By Shane Bevell
High gas prices are not deterring travelers this holiday weekend.
Utah residents will be hitting the road in order to celebrate Independence Day.
According to Rolayne Fairclough, public affairs/legislative analyst for AAA in Utah, an estimated 341,000 Utahns will travel at least 100 miles from home this holiday weekend.
Fairclough said this is an increase of 3 percent from last year.
High gas prices haven’t seemed to make a difference among travelers, Fairclough said.
The price of gasoline is up 27 cents from last year, Fairclough said.
Fairclough said there are various reasons there will be more travelers this year as compared to last year, even though gas prices are much higher.
“The economy is strong,” Fairclough said. “Consumers are able to absorb the high cost of gasoline,” she added.
Fairclough also said another reason for the increased travel is that many Utahns are taking a four-day holiday since the 4th is on Tuesday.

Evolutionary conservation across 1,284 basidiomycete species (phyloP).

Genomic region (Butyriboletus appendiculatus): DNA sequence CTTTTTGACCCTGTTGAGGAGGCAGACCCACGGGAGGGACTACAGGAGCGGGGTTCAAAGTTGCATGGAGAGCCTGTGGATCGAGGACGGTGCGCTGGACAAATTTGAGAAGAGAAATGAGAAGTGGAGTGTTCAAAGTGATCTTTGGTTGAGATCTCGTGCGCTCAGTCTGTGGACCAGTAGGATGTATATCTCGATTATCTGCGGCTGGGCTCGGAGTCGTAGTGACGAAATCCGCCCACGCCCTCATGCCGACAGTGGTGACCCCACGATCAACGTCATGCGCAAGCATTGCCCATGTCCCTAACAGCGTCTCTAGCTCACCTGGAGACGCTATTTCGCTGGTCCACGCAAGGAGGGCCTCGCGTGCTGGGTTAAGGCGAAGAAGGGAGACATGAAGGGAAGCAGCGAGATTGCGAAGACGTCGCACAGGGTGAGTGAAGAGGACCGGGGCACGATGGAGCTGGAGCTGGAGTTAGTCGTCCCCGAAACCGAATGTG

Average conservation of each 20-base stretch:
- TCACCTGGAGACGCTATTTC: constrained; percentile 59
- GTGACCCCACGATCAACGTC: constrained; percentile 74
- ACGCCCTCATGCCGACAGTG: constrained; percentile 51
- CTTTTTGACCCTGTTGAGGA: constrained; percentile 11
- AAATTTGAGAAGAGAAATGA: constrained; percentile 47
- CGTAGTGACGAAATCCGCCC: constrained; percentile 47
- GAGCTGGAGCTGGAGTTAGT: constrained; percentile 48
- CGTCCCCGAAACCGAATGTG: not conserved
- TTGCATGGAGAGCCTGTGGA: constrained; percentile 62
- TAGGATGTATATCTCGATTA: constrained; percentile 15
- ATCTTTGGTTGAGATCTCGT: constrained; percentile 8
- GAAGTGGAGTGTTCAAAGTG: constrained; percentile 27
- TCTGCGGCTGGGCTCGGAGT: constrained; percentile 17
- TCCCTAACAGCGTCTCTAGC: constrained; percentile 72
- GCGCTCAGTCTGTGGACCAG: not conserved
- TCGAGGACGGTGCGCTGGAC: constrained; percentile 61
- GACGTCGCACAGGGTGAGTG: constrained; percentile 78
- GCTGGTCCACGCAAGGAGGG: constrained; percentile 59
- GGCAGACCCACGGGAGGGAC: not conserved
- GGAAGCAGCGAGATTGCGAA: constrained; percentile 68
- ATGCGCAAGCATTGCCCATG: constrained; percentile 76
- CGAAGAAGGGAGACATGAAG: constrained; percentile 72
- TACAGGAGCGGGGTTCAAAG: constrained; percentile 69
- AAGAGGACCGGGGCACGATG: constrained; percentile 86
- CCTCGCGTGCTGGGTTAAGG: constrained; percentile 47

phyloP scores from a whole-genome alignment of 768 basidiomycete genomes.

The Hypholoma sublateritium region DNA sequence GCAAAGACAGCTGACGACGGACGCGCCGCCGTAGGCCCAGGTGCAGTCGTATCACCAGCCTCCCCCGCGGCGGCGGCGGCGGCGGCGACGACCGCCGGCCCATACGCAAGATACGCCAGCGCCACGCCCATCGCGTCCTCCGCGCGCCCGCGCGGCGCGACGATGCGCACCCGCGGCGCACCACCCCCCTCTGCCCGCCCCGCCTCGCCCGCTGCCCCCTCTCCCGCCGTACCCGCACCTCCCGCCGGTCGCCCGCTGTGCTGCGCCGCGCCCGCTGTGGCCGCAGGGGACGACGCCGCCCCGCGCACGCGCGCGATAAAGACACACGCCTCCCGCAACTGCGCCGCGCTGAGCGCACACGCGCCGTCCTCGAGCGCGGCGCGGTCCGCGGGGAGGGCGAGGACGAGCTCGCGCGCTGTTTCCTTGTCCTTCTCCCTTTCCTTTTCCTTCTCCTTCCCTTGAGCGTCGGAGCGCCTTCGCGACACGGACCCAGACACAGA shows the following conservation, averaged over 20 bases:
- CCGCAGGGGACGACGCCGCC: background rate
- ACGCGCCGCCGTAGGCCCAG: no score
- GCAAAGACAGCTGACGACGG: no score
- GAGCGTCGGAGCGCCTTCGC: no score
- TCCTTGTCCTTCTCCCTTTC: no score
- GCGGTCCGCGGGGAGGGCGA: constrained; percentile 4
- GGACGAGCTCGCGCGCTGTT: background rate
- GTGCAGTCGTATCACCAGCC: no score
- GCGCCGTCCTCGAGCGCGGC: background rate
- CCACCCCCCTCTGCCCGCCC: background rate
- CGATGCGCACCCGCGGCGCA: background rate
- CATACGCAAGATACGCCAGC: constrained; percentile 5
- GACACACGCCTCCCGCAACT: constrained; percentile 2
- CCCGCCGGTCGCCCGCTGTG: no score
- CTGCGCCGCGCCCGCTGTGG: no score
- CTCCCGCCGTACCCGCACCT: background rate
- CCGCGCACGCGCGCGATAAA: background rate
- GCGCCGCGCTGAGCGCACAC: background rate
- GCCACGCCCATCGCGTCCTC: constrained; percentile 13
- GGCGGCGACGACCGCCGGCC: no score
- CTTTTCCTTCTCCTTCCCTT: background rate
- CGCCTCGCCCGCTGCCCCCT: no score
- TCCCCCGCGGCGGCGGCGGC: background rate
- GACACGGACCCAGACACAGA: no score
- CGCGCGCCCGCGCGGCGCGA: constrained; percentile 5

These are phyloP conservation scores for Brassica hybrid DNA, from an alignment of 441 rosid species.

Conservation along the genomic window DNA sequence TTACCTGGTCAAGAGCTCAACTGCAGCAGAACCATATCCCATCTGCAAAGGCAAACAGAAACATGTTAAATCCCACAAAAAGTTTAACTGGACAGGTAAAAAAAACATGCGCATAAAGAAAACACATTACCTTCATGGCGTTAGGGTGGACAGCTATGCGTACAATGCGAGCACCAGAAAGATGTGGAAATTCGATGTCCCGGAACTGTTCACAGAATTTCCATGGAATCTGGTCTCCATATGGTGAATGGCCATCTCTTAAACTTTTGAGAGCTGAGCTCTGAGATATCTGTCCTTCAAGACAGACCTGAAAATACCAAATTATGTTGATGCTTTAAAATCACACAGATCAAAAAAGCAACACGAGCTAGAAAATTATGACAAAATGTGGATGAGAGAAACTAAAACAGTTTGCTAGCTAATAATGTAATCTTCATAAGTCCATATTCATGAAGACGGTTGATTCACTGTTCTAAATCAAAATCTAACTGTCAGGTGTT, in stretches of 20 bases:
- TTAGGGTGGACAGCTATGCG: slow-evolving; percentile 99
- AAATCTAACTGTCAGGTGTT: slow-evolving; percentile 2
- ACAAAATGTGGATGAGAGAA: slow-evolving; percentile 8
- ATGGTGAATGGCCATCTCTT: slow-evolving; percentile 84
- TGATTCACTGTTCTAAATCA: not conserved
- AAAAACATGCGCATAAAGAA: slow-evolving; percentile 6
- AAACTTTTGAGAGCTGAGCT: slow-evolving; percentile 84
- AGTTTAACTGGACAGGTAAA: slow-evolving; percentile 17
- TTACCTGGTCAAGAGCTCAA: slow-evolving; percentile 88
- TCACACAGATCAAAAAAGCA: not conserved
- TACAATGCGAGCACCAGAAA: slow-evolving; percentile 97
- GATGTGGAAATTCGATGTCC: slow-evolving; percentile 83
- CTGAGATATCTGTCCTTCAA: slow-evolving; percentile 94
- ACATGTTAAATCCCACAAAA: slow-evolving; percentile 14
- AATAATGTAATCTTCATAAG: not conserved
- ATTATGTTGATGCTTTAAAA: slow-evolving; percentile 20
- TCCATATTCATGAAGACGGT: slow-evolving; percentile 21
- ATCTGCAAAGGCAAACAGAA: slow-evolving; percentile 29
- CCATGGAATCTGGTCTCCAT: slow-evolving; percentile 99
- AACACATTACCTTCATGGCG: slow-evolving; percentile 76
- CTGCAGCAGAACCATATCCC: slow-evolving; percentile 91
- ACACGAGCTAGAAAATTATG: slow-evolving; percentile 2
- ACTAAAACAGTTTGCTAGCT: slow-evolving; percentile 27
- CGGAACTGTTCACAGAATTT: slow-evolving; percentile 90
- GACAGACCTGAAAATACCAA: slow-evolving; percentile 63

The 27 cents a gallon increase from last year is due to both the increased price of crude oil and the busy summer travel season, Fairclough said.
According to Janet Meason, manager of Maxi Mart, 3179 North Canyon Road, gas prices went down last week, but raised again this week by about 5 cents because the cost from their distributor went up.
However, we are still expecting a lot of business due to the fact that so many people are traveling, Meason said.
“It’s worth the extra money to go see family and to have a little break,” Angela Sandstom from Riverton said. She will be traveling 120 miles from home this weekend.
According to Chris Jensen, assistant manager of Mavericks, 307 South 700 East in Provo, business will increase this holiday weekend.
“We’ll be pretty busy, especially because of our location with regards to the parade,” Jensen said.
Although gas prices are high, Jensen said a big holiday such as the 4th of July would not deter many travelers.
However, we have noticed a drop in business during this summer season, Jensen said.
Fairclough said she expects gas prices to remain steady for the summer.
“We anticipate a high demand for gasoline this summer,” Fairclough said.
Fairclough estimates prices will drop after Labor Day, when the summer traveling season ends.